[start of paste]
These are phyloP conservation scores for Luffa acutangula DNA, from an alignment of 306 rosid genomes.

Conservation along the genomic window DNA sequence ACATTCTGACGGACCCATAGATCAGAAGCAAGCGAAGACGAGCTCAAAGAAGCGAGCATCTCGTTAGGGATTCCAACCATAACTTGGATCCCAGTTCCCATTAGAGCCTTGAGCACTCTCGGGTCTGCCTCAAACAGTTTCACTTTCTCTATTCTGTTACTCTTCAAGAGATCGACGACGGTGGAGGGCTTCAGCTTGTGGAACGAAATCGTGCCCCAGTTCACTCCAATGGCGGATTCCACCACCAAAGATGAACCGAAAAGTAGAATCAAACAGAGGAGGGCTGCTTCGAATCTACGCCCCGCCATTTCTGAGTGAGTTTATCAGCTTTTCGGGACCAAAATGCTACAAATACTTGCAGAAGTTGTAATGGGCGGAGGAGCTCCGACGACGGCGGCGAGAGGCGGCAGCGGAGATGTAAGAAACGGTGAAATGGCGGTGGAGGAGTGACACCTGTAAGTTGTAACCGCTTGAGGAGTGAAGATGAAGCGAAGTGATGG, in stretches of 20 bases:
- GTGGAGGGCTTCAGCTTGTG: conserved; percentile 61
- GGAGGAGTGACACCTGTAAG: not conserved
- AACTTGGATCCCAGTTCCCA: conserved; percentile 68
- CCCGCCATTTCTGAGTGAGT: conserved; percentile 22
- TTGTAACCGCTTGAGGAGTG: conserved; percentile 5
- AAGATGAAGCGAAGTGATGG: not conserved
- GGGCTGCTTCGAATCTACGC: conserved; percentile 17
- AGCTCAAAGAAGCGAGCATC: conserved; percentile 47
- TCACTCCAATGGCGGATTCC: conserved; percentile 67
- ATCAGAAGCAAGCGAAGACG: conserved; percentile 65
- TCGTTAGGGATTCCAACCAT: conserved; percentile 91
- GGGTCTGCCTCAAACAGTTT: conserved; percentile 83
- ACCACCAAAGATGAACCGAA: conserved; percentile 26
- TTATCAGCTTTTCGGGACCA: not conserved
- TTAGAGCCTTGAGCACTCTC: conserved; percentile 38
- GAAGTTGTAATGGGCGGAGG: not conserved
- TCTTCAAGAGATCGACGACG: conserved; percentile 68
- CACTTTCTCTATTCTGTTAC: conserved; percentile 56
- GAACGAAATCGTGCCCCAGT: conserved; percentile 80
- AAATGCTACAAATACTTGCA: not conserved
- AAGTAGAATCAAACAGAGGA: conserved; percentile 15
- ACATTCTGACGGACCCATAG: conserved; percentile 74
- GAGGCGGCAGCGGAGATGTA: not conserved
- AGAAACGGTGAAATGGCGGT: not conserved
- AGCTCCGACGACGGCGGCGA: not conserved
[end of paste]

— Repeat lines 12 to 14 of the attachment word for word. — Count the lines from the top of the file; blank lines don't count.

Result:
- ATCAGAAGCAAGCGAAGACG: conserved; percentile 65
- TCGTTAGGGATTCCAACCAT: conserved; percentile 91
- GGGTCTGCCTCAAACAGTTT: conserved; percentile 83